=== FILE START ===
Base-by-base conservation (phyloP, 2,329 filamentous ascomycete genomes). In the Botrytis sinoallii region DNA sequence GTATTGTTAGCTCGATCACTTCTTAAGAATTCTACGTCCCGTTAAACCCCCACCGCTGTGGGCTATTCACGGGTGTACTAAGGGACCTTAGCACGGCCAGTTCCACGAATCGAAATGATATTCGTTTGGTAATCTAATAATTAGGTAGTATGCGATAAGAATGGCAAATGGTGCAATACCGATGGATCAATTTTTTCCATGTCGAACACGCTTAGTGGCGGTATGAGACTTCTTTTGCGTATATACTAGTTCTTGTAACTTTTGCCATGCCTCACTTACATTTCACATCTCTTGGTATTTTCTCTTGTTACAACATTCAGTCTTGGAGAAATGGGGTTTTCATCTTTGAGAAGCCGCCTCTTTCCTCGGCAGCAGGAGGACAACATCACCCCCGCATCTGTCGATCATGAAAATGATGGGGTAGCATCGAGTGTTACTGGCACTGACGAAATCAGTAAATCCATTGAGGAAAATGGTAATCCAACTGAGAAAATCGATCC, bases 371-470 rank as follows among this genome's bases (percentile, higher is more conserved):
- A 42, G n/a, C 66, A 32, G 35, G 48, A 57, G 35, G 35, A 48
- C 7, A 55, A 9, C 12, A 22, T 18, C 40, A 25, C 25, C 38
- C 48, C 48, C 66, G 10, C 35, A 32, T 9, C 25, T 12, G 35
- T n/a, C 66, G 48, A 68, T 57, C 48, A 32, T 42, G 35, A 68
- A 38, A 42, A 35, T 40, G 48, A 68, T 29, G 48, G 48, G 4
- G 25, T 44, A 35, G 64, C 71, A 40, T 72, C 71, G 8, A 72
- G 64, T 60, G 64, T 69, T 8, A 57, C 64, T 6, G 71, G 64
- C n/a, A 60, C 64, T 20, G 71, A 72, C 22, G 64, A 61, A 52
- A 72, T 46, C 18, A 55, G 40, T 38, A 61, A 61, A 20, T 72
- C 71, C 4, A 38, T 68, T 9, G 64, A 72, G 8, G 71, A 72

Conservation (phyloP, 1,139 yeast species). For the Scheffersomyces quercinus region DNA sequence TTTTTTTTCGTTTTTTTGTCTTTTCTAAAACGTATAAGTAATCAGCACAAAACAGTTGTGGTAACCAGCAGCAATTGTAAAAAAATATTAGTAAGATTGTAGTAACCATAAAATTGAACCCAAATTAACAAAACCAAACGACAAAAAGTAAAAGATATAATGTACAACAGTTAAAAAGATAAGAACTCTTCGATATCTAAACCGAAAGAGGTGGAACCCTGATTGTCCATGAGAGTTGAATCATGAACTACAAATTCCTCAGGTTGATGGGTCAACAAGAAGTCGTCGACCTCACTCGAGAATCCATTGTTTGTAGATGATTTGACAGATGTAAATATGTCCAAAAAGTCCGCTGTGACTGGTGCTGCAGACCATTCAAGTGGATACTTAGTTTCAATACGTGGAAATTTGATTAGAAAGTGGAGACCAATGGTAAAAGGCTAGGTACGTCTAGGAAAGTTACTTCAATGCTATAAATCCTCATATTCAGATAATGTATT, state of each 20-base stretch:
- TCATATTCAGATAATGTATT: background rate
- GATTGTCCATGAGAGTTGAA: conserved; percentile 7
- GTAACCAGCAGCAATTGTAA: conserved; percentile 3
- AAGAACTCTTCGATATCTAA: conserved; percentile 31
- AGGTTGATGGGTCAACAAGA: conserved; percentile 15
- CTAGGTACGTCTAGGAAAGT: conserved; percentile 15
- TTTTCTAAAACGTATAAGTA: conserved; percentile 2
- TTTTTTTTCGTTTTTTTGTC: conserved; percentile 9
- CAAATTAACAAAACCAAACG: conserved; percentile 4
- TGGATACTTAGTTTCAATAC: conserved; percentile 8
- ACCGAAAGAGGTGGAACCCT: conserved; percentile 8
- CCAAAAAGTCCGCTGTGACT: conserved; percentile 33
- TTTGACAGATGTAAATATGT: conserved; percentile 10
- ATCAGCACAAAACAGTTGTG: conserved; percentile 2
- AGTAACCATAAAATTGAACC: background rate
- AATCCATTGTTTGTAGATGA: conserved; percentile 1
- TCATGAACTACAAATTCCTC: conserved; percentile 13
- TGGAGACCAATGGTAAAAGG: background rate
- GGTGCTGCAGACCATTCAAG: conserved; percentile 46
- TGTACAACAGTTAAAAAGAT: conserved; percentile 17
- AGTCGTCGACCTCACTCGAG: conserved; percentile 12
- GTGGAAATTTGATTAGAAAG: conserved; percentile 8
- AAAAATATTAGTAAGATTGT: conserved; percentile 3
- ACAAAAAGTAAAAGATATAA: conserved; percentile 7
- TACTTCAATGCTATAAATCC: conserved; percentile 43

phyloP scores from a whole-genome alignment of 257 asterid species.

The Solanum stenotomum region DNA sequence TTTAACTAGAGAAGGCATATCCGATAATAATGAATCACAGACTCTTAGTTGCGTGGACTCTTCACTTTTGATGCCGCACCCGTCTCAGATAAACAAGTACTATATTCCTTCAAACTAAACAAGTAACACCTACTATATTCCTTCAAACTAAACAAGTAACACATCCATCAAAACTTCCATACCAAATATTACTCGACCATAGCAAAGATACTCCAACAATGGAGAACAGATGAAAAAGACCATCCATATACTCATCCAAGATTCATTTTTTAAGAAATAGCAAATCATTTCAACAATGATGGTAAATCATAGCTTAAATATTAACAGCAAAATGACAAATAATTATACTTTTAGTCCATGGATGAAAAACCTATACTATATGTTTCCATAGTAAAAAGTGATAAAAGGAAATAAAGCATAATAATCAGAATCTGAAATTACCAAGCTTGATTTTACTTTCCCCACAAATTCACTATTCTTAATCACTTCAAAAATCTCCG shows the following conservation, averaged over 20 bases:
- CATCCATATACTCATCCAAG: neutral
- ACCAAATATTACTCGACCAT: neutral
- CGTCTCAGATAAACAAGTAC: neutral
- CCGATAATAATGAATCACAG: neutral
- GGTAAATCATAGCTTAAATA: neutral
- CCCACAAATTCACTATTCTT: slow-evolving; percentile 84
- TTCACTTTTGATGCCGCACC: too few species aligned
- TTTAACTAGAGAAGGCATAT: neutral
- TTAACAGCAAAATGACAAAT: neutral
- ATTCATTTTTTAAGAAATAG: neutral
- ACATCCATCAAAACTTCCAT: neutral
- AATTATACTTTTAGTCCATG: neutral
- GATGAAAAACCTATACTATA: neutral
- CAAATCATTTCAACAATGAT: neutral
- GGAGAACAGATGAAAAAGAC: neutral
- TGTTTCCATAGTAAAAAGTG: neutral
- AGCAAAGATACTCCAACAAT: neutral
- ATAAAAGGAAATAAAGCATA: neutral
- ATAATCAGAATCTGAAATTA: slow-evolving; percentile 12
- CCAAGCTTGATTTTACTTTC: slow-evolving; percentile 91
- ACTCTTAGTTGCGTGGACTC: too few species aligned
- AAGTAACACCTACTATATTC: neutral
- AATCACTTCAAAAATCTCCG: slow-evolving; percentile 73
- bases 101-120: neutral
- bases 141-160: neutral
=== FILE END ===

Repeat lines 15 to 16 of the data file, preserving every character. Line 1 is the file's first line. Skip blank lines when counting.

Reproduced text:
- GTAACCAGCAGCAATTGTAA: conserved; percentile 3
- AAGAACTCTTCGATATCTAA: conserved; percentile 31